After thirteen grueling years apart, the Indy Racing League and Champ Car Series may finally have reconciled their differences to reunite and bring glory back to American open-wheel racing—but it all depends on the Long Beach Grand Prix.
Mama said there’d be races like this.
Long bitter rivals vying for America’s attention, the Indy Racing League and Champ Car Series seem to be nearing a merger that could combine the two leagues by this April’s Long Beach Grand Prix, instantly creating one of the greatest concentrations of talent in the world and reinspiring a nation of open-wheel racing fans.
Hearts broke when ignitions died and America’s open-wheel racing series (CART) split into two differing factions in 1995. Interest waned for either series, save for arguably the most famous race in the world, the Indy 500—part of the IRL. The split left a sour taste in the mouths of American racing fans—hurt by the abandonment—who turned to NASCAR, which boomed in popularity but lacked credibility among racing purists.
Separately, the IRL and Champ Car went through tough times. The Indy 500 consistently drew huge crowds and ratings but the remainder of each season lacked the same attention, while Champ’s road racing gave contrast to the IRL’s high-speed oval racing technique. Fans yearned for the two series to combine forces again, pitting their high-profile drivers against each other. Negotiations were attempted several times but failed to bear fruit.
Attempts to reconcile always reminded one of a ninth-grade Winter Dance: both sides awkwardly interested, approaching slowly and timidly, reaching out to one another before nerves (or pride) take over and they retreat to their corners to gossip about the other.
Now though, it seems that the tires have finally changed. Reports first surfaced last week that the two sides were nearing the agreement’s checkered flag, but rescheduling needed to occur in order to combine racing events, as both series’ opening races fall on the same day.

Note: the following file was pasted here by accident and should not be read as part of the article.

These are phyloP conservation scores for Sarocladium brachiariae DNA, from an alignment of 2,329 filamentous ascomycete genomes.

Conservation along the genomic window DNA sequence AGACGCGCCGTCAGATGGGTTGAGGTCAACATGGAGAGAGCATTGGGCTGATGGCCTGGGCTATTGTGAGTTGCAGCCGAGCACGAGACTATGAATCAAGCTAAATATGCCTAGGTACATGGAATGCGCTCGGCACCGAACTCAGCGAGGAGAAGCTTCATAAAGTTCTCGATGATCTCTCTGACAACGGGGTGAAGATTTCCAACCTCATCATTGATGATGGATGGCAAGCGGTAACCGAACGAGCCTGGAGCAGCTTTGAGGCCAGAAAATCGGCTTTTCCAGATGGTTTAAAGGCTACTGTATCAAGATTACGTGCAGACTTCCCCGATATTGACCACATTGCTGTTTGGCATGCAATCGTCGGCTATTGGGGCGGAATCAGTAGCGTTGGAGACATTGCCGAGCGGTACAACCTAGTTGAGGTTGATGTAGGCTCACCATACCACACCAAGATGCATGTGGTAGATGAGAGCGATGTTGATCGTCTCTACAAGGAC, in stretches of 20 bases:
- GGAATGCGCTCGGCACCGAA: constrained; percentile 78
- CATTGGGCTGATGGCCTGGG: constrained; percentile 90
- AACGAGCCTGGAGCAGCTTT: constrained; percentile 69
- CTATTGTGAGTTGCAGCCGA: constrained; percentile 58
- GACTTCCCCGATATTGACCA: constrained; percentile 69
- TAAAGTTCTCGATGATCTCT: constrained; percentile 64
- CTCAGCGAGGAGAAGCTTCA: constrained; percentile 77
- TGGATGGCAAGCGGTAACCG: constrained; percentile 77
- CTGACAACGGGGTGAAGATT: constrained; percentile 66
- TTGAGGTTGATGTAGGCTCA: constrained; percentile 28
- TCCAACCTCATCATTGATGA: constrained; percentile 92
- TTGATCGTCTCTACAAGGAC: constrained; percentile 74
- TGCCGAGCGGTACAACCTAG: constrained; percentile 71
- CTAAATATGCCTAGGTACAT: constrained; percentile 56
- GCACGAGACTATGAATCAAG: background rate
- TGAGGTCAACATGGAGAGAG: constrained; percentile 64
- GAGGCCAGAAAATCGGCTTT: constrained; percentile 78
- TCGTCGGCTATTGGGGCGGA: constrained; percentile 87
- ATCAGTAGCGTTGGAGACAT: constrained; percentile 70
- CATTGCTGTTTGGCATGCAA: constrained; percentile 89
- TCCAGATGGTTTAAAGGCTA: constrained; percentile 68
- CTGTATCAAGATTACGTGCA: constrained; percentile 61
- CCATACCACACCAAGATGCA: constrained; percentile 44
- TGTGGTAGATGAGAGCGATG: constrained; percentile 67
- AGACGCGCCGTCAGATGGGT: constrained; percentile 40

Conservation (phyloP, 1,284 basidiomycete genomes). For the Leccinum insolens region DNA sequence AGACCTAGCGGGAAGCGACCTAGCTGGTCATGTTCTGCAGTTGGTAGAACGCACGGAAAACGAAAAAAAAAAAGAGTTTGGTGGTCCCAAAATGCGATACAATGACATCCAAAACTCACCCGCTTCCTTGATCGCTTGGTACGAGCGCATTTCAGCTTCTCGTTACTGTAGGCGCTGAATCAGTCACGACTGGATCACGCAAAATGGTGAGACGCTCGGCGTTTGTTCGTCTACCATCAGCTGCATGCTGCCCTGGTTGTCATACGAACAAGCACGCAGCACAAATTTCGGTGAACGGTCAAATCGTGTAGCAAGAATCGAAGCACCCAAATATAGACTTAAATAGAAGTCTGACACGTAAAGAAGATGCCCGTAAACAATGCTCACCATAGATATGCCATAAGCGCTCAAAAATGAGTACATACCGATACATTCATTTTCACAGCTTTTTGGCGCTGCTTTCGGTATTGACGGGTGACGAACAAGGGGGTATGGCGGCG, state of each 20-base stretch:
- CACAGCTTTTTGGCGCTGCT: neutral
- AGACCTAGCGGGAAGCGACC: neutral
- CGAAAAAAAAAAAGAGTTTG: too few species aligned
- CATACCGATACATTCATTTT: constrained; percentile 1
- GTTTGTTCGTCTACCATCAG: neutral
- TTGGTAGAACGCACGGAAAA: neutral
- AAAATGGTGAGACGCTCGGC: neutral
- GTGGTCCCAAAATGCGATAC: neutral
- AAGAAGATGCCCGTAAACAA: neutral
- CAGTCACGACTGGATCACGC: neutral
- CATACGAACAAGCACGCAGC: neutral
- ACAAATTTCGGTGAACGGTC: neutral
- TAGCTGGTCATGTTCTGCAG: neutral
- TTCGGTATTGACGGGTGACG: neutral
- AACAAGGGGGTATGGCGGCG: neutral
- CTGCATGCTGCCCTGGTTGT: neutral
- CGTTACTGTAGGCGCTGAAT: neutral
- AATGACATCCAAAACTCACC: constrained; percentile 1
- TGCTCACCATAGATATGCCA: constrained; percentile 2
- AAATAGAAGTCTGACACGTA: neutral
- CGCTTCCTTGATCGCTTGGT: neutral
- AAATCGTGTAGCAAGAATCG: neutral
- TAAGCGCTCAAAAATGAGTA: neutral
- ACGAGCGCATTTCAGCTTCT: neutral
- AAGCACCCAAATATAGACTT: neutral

Since that announcement, IRL officials have visited the Japanese track scheduled to hold their debut race in an attempt to move the date—which currently coincides with the Long Beach Grand Prix. America’s longest-running street race, the LBGP cannot be rescheduled because of the lease that Champ holds with the city of Long Beach and the Convention Center. Word is, the Japan meeting went well, re-scheduling is imminent and IRL’s takeover of Champ is simply awaiting approval.
Furthering rumors of the merger, word leaked from one Champ Car team owner that the series could file for bankruptcy as early as this week. Though the action seems negative, it would actually help the merger very much, as it would be much easier for the IRL to acquire Champ in the event that it declares bankruptcy.
Boiling down the jargon, this means that we could conceivably see the opening race of the new IRL/Champ marriage in Long Beach this April 20th. This would be an historic moment for American racing, bringing together the most talented drivers and knowledgeable team owners from around the world. We would see the IRL’s superstars pitted against Champ’s budding open-wheel gems. We would see young, legacy torch-bearers Marco Andretti and Graham Rahal on the same track. We would see pioneers Danica Patrick and Katherine Legge prove their abilities in a male-dominated sport.
But most importantly, we would see the long-overdue unification of one of America’s most time-honored traditions—driving really, really fast.